Two thousand nineteen is the fiftieth-anniversary year of the Washington Monthly. That’s got me thinking about how to describe the role the magazine has played, and continues to play, in the life of the nation. It’s a complicated question, about which I’ll have more to say in the future. For now, one answer I can offer is that the Monthly has long been in the business of trying to create a “usable past” for liberal government.
That phrase comes from an influential 1918 essay, “On Creating a Usable Past,” by Van Wyck Brooks. The famed literary critic argued that American novelists and poets of his day lacked boldness, inspiration, and a shared sense of purpose because they too often emulated European writers, whose instincts and traditions were far different from their own. To find their voice, he maintained, American writers needed to rediscover the work of their own literary forebears, like Herman Melville, whose books at the time were largely forgotten (hard as that may be for later generations of high schoolers to believe).
Those earlier writers, Brooks noted, had grappled with the same tensions as his contemporaries—in particular, trying to create art and find meaning in a country overwhelmingly devoted to commerce. Only by studying those earlier works and creatively articulating the qualities they shared (a task Brooks spent his professional life on) could his generation of writers find the language and vision to lead the country toward what he, a man of the political left, saw as an emerging progressive future:
Knowing that others have desired the things we desire and have encountered the same obstacles, and that in some degree time has begun to face those obstacles down and make the way straight for us, would not the creative forces of this country lose a little of the hectic individualism that keeps them from uniting against their common enemies?
The Washington Monthly is a politics and policy magazine, not a literary journal. Still, we hold the Brooksian view—shared by our founder, Charles Peters, most recently in his book We Do Our Part—that today’s liberals are surprisingly unaware of the policy solutions that their own predecessors devised for problems remarkably similar to those we face today, and that rediscovering those forgotten solutions is the key to building a contemporary liberalism that is in accord with the American spirit.
A good example is the rise of monopoly capitalism. For over a decade, as regular readers know, this magazine has been making the case that growing industry consolidation is suppressing entrepreneurship and wage growth, hollowing out the economy of the interior of the country, and corrupting the political process. This consolidation happened because Washington policymakers abandoned legal and regulatory regimes, such as strict antitrust enforcement, that previous generations of progressives put in place to create a capitalism that worked for average people. The good news, as Eric Cortellessa reports in this issue, is that several Democratic presidential candidates, including Elizabeth Warren, Cory Booker, and Amy Klobuchar, have absorbed many of these antitrust arguments and are beginning to articulate them on the campaign trail.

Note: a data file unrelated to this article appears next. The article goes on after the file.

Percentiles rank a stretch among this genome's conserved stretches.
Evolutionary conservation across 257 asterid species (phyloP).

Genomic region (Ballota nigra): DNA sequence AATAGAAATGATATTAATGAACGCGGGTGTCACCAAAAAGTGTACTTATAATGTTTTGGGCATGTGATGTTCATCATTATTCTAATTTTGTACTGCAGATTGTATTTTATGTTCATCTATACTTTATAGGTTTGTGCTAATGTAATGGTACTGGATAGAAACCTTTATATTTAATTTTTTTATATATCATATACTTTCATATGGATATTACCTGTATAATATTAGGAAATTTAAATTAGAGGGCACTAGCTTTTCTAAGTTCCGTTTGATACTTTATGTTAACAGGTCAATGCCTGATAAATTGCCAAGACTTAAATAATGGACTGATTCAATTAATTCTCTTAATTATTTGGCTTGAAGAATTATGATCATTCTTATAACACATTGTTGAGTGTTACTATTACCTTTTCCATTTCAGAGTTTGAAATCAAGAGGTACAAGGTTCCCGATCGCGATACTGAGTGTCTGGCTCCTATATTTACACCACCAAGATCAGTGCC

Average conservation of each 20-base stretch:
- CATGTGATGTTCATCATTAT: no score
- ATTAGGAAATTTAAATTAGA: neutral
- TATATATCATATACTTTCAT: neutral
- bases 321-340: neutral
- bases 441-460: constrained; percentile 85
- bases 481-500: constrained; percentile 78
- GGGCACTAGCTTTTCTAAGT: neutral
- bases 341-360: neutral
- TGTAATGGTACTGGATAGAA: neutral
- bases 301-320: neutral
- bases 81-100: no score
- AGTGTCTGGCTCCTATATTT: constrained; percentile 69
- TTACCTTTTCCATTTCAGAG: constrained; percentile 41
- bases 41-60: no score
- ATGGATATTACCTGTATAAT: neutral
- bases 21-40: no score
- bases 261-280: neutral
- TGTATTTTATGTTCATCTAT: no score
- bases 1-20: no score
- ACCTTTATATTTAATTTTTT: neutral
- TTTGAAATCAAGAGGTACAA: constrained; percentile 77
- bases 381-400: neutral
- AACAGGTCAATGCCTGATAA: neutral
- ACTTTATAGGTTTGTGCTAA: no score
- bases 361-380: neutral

Elsewhere in this issue, you’ll find more policy treasures dug up by our writers. Phillip Longman—the Indiana Jones of this sort of journalism—reports that tech companies not only invade our privacy but also use the information to discriminate against us on prices, precisely the strategy that railroad and telegraph monopolies deployed a century ago, until progressive lawmakers outlawed it. New Jersey Democratic Representative Bill Pascrell shows how the United States Postal Service is being crippled by misguided congressional demands for it to “operate like a business,” demands that run counter to the Founding Fathers’ intent that it be a unifying national institution. Pascrell argues that today’s Postal Service could further fulfill its original mission by expanding into, among other areas, community banking. Beth Baltzan tells the story of the long-forgotten “Havana Charter,” a 1948 trade treaty negotiated by New Dealers which, had it not been rejected by Congress, might have kept the global trading system from subsequently screwing American workers. And Grace Gedye traces efforts by newly empowered House Democrats to revive an institution, the Office of Technology Assessment, that helped lawmakers make sense of emerging technologies, before Newt Gingrich killed it.
Many activists on the left today—or at least those who hang out on Twitter—are demanding Scandinavian-style socialism and a clean break with the Democratic Party’s compromised past. But while it’s true that America hasn’t cornered the market on good policy ideas, and Democrats have often been party to disastrous ones, such demands are unlikely to result in the solid and enduring new liberal majority we need. A more promising way to build such a majority is to study how previous generations of Americans did so—the language they used, the values they identified with, and the policies they forged from the peculiar alloys of American culture. “Only by the exercise of a little pragmatism of that kind,” wrote Brooks, “can the past experience of our people be placed at the service of the future.”